Anisotropy in pearlitic steel subjected to rolling contact fatigue - modelling and experiments
Doktorsavhandling, 2014

In rails and wheels subjected to severe rolling/sliding contact, large plastic deformations accumulate in the surface layer. This decreases the fatigue resistance of components and makes this layer prone to formation of common rolling contact related defects. In pearlitic steel railway components, accumulated plastic deformations result in microstructural changes which, in turn, lead to anisotropic characteristic of properties like fracture toughness. The aim of the thesis is to investigate the influence of material anisotropy on damage mechanisms of pearlitic rail steels subjected to rolling/sliding contact. The interaction between the pearlitic microstructure and cracks in the surface layer of rail samples is studied. Based on microstructural investigations, an anisotropic fracture surface model is proposed to account for the directional dependence of resistance against crack propagation. The fracture surface model is employed in a computational framework where propagation of planar cracks is simulated. The simulation results show that the degree of anisotropy in the surface layer has a significant influence on the crack propagation path. In particular isotropic material characteristics will result in crack propagation towards the surface. This is a fairly benign type of fracture as compared to the transversal rail breaks that may result if the propagation deviates into the bulk material. To include large plastic deformations and the resulting anisotropy in simulations, a hybrid micro-macromechanical material model for pearlitic steels is proposed. Results from High Pressure Torsion (HPT) tests were used to calibrate the model. In HPT tests, samples are deformed under similar loading conditions to that of the rail-wheel contact i.e. a high compressive force and simultaneous large torsional straining. The HPT deformation procedure is simulated in the commercial finite element package ABAQUS. Numerical results agree well with experimental data demonstrating the high potential of the proposed material model in analyses including large deformations of pearlitic steel. In addition, the influence of different homogenization techniques in the material model is investigated. Two models proposed for a pearlitic colony are calibrated against micro-compression test data. The macroscopic response of a 3D model of pearlitic steel during simple shear deformation is compared with the response predicted by the developed hybrid material model. The hybrid model was found to give stress-strain responses that are qualitatively similar, but around 12% lower in stress magnitudes compared to the other two models. This should be contrasted towards the superior computational performance of the hybrid model.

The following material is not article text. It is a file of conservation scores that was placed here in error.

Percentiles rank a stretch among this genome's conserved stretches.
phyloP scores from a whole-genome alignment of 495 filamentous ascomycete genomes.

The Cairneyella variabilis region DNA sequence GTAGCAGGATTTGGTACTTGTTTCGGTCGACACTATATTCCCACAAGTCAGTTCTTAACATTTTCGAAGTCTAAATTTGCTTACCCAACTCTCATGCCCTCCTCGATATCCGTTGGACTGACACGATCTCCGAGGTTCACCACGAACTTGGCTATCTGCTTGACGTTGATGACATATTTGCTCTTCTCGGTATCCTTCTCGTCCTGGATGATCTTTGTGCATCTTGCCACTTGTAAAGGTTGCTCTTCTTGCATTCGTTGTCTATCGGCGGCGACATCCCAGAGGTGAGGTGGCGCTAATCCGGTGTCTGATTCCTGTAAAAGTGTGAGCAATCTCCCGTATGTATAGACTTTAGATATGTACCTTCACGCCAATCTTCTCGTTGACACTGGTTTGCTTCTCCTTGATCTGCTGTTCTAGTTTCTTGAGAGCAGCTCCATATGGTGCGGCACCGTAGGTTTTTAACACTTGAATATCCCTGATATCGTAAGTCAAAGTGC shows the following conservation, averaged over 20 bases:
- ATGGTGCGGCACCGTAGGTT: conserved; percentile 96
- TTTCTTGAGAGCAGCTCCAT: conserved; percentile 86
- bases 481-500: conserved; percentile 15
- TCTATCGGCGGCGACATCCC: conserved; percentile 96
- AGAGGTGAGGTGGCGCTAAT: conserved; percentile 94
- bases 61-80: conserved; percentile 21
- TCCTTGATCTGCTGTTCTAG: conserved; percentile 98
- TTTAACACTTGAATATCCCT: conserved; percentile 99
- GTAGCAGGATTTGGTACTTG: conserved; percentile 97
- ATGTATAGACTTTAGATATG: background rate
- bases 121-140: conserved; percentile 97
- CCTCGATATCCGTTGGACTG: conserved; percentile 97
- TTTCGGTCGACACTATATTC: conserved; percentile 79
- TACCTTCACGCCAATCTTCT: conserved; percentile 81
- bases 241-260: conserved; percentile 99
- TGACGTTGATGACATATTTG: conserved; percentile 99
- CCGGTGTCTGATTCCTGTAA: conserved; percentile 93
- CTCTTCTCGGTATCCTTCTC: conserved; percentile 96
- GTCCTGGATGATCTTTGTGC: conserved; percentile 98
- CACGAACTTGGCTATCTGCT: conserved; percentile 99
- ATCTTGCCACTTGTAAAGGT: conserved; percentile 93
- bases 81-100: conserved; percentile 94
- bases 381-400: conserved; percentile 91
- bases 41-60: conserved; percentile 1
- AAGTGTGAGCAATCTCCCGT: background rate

pearlitic steel

crack propagation

Rolling Contact Fatigue

Anisotropy

plasticity

High Pressure Torsion

Virtual Development Laboratory (VDL)
Opponent: Professor Stefanie Reese, RWTH Aachen University, Germany

Författare

NASIM LARIJANI

Chalmers, Tillämpad mekanik, Material- och beräkningsmekanik

The effect of anisotropy on crack propagation in pearlitic rail steel

Wear,; Vol. 314(2013)p. 57-68

Artikel i vetenskaplig tidskrift

Interaction between cracks and microstructure in three dimensions for rolling contact fatigue in railway rails

Fatigue and Fracture of Engineering Materials and Structures,; Vol. 37(2014)p. 280-289

Artikel i vetenskaplig tidskrift

Hybrid micro-macromechanical modelling of anisotropy evolution in pearlitic steel

European Journal of Mechanics, A/Solids,; Vol. 38(2012)p. 37-47

Artikel i vetenskaplig tidskrift

Styrkeområden

Transport

Materialvetenskap

Ämneskategorier

Teknisk mekanik

ISBN

978-91-7597-031-8

Doktorsavhandlingar vid Chalmers tekniska högskola. Ny serie

Virtual Development Laboratory (VDL)

Opponent: Professor Stefanie Reese, RWTH Aachen University, Germany

Mer information

Skapat

2017-10-07